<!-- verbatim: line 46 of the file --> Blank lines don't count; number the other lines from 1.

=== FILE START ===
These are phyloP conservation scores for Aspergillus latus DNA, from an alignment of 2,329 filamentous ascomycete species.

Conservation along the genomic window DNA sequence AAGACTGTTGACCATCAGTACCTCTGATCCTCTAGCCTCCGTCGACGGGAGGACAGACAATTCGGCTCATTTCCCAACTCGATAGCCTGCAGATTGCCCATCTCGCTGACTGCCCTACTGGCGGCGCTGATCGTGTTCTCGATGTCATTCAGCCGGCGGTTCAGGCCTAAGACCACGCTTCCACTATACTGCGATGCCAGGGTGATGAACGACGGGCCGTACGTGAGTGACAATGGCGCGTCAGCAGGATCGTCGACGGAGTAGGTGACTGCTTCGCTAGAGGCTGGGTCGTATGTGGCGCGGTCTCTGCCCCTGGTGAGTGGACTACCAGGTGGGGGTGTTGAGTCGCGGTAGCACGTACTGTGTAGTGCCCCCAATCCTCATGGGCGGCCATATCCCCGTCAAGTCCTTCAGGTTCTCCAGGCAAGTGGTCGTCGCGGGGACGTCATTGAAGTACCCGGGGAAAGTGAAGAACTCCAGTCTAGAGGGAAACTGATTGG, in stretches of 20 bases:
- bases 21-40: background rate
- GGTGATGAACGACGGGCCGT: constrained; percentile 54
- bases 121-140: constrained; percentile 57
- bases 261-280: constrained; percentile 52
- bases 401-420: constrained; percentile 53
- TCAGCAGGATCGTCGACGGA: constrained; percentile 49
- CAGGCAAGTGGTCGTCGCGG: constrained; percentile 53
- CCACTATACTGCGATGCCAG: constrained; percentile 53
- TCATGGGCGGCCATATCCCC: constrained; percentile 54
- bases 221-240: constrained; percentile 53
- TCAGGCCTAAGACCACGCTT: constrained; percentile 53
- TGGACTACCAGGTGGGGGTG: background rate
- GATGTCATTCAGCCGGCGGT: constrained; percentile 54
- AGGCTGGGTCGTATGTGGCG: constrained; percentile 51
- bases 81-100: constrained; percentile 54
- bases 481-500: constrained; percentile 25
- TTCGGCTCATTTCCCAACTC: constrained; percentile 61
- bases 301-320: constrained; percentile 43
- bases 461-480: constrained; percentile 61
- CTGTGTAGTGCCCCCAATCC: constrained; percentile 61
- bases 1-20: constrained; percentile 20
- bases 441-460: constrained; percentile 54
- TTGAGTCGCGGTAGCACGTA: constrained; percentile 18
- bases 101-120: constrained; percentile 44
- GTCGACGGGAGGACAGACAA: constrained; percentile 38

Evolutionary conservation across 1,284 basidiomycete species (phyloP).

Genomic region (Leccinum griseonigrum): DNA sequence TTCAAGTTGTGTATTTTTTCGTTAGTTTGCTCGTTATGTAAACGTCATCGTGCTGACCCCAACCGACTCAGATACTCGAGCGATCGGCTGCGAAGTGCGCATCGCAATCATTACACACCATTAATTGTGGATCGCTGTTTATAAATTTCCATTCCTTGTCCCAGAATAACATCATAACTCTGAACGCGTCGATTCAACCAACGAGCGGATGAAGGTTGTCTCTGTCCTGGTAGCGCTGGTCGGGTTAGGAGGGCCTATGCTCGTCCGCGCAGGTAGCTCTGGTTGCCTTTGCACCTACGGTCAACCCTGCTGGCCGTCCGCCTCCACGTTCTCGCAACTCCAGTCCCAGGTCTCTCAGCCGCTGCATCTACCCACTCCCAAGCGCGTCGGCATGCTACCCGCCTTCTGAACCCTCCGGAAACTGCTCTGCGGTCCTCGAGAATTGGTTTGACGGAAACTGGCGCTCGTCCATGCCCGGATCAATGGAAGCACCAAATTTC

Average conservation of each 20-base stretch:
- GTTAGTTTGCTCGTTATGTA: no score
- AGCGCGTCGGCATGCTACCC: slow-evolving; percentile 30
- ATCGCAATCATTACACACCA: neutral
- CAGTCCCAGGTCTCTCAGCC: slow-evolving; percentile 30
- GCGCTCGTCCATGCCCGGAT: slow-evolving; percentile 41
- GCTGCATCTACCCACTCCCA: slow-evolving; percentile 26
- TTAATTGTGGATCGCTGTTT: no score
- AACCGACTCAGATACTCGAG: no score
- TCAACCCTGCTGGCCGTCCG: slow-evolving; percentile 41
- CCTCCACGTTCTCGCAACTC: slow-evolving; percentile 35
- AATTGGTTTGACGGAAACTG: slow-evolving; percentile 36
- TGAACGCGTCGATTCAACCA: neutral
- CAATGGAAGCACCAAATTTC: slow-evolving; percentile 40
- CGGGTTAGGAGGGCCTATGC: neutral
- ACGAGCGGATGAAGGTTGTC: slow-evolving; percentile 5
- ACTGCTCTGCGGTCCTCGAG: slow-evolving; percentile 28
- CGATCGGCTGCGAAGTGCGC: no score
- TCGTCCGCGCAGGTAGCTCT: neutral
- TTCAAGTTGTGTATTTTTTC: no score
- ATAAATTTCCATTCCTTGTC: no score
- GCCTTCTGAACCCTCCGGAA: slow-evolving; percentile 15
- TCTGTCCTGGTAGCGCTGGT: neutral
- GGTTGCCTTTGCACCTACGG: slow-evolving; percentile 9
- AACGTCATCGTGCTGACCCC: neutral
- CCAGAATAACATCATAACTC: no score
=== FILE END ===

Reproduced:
- ACTGCTCTGCGGTCCTCGAG: slow-evolving; percentile 28